The two rivals held first direct talks in years, but experts say several sticking points remain.
The first direct talks between Iran and Saudi Arabia offer an opportunity to ease tensions in the Middle East, which has been marred by proxy wars and an economic slowdown perpetuated by a drop in the price of oil, experts say.
Top officials from the regional rivals met in Iraq on April 9 for the first time since they had severed ties in 2016 when Riyadh executed a Shia cleric Sheikh Nimr al-Nimr, prompting violent protests in Iran.
Tehran is looking forward to restart negotiations over its nuclear programme with the United States while Saudi Arabia wants to extricate itself from the years-long bloody war in Yemen.
“I think it’s a very positive sign that they are talking to each other,” says Joost Hiltermann, the Middle East and North Africa director at the Crisis Group. “But I don’t think these are negotiations. They are exchanging views to see if they can reach some common ground.”
News about the talks, which haven’t been officially confirmed by Iran or Saudi Arabia, was first reported by the Financial Times. There are indications that the officials involved - including Saudi intelligence chief Khalid bin Ali al-Humaidan - will meet again for a follow-up round.
Iraq’s Prime Minister Mustafa al Kadhimi, who went to Saudi Arabia on an official visit last month, has played a major role in facilitating the talks between the arch-rivals.
The Yemen conflict is at the heart of the talks. Saudi Arabia shares a border with impoverished Yemen where Iran-backed Houthi rebels have gained an upper hand against a Riyadh-backed government.
In the last few years, the Houthis have launched repeated drone attacks on Saudi oil facilities including the one in September 2019, which disrupted half of the kingdom’s petroleum supply.
The new US President Joe Biden has been critical of the Saudi use of lethal air power in Yemen unlike his predecessor, Donald Trump, who looked the other way even as human rights groups repeatedly said that civilians were being killed in Saudi air raids.
More than 100,000 people have been killed since Saudi Arabia entered the Yemen conflict in 2015.
“From the Saudi perspective, the Houthi attacks are getting out of control. It has been an unwinnable war for them. They also realise that the Biden administration wants the Yemen war to come to an end,” says Hiltermann.
“But the Saudis also want some of their concerns to be addressed - the main one being the Houthis and how Iran brings them to the negotiating table.”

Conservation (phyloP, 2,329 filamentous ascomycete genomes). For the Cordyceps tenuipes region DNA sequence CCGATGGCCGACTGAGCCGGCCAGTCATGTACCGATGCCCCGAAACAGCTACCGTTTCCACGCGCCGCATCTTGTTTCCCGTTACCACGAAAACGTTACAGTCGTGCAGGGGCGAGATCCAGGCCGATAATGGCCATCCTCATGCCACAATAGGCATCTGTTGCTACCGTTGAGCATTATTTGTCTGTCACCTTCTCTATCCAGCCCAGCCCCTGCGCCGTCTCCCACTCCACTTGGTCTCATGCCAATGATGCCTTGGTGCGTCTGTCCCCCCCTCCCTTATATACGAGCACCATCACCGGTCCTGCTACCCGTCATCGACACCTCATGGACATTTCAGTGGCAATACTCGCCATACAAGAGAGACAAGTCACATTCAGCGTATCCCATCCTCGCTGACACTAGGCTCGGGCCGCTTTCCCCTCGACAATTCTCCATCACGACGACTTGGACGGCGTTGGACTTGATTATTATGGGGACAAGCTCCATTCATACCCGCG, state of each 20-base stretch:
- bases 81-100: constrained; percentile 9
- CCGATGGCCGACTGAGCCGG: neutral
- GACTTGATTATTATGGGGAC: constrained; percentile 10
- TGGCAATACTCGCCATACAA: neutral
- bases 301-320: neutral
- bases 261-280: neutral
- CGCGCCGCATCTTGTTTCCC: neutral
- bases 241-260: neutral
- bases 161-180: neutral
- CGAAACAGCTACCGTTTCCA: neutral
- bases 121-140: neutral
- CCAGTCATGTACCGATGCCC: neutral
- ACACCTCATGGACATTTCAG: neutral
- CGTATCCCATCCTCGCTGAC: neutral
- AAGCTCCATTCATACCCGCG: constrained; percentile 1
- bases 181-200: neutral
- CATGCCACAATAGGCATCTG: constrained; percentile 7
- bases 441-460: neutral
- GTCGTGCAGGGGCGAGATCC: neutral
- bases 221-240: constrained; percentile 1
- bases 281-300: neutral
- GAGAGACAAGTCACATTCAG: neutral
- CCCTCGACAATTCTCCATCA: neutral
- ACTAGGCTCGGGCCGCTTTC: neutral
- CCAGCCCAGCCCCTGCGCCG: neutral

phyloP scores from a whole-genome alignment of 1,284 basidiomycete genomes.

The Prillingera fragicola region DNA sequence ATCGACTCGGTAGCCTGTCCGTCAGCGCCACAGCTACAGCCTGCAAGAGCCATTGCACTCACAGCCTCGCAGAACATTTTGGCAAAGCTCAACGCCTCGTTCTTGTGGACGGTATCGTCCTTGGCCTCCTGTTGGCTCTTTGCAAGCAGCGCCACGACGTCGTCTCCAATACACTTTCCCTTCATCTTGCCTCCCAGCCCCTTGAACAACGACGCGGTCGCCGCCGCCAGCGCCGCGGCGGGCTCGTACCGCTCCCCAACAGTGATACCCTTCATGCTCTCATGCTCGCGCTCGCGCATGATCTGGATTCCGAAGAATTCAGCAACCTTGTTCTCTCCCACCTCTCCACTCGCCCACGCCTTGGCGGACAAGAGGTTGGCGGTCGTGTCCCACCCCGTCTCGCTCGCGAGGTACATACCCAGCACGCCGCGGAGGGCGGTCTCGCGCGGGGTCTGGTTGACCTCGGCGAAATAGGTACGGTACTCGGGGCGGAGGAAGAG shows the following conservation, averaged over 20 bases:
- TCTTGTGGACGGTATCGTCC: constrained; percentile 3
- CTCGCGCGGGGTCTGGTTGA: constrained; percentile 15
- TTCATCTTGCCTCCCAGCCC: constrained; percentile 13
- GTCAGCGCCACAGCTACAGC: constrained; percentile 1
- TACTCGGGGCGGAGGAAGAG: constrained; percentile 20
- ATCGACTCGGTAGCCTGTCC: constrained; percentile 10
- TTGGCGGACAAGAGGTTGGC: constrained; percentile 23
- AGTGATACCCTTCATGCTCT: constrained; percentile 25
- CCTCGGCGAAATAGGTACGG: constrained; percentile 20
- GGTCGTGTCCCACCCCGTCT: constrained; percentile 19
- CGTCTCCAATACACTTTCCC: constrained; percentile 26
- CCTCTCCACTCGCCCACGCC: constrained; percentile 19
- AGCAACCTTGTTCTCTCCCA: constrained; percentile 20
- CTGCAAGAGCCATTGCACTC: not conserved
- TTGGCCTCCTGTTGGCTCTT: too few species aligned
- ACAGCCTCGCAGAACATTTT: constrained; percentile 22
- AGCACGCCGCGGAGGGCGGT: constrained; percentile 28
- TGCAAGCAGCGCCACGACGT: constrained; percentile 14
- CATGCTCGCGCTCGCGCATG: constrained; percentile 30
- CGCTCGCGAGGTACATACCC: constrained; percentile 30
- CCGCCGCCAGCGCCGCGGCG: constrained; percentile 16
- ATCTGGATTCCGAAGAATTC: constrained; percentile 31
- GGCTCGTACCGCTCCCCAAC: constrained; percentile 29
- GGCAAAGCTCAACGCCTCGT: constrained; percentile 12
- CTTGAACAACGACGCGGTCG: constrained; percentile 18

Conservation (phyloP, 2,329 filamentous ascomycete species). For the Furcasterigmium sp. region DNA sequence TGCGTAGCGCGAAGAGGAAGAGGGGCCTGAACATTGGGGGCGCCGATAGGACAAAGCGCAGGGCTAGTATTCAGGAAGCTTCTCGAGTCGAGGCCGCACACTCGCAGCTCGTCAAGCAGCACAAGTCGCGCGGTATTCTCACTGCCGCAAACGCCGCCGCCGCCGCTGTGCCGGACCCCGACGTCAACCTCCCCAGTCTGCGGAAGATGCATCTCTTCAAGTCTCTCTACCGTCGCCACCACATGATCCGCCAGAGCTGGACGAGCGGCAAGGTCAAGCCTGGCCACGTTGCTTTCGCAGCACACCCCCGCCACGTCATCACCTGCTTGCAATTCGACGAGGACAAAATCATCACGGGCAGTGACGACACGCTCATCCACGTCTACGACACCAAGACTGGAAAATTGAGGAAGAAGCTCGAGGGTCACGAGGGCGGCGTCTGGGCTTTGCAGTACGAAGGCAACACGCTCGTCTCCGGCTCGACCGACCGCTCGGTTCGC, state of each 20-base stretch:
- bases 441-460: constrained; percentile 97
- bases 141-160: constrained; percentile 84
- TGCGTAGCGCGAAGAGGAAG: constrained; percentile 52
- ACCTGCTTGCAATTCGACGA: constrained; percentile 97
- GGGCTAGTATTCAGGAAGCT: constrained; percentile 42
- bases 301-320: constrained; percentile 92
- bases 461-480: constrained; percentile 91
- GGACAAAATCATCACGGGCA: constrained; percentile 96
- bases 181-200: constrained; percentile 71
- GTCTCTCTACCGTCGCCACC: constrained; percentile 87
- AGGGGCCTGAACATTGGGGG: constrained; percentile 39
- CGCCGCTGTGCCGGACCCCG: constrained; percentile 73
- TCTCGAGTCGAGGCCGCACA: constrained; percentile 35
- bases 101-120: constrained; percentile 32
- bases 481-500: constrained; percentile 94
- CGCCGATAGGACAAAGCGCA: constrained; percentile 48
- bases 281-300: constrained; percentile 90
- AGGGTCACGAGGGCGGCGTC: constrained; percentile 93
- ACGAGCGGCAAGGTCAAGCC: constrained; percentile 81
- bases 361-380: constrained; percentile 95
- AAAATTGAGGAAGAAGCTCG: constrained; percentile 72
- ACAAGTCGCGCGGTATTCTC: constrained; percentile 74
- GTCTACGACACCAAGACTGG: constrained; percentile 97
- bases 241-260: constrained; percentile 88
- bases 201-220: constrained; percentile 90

A pending agreement
Another development that has prompted Saudi Arabia and Iran to explore ways of easing tensions has to do with the 2015 nuclear agreement, or Joint Comprehensive Plan of Action (JCPOA).
The JCPOA was signed between Iran and the US, Britain, France, Germany, Russia, China and the European Union. It offered Iran relief from sanctions in return for curbs on its nuclear programme. But former US President Trump withdrew Washington from the agreement and imposed back-breaking sanctions on Iran.
Now the Biden administration is exploring ways of putting the JCPOA back on track. Last month, the US and Iran held indirect talks in Vienna to see how they can restart the process.
Riyadh, which had earlier backed Trump over his Iran sanctions, is now expected to refrain from lobbying against the deal.
Instead, Saudi Arabia and its partners in the Gulf Cooperation Council (GCC) insist that a US deal with Iran goes beyond just the nuclear talks and cover issues such as Tehran’s ballistic missile programme.
“Obviously the ballistic programme is out of reach for the most part,” says Dr Andreas Krieg, a lecturer at the School of Security Studies at the King’s College London.
“But they (the Americans) want a solution that at least works in a way that they can send it to the Saudis and other gulf states as a wider agreement beyond the nuclear programme.”
At the same time, the US has made it clear to the Iranians that its interference in other countries including Yemen can undermine the JCPOA.
While there’s an expectation that Iran will influence the Houthis to end the war, it’s unclear if its efforts will actually work.
“Iranians have control but not enough where they can switch off the Houthi activity as they wish,” says Krieg.
“Houthis are self contained and self sufficient actors in many ways. Even if the Iranians withdraw entirely from Yemen, the Houthis can continue fighting.”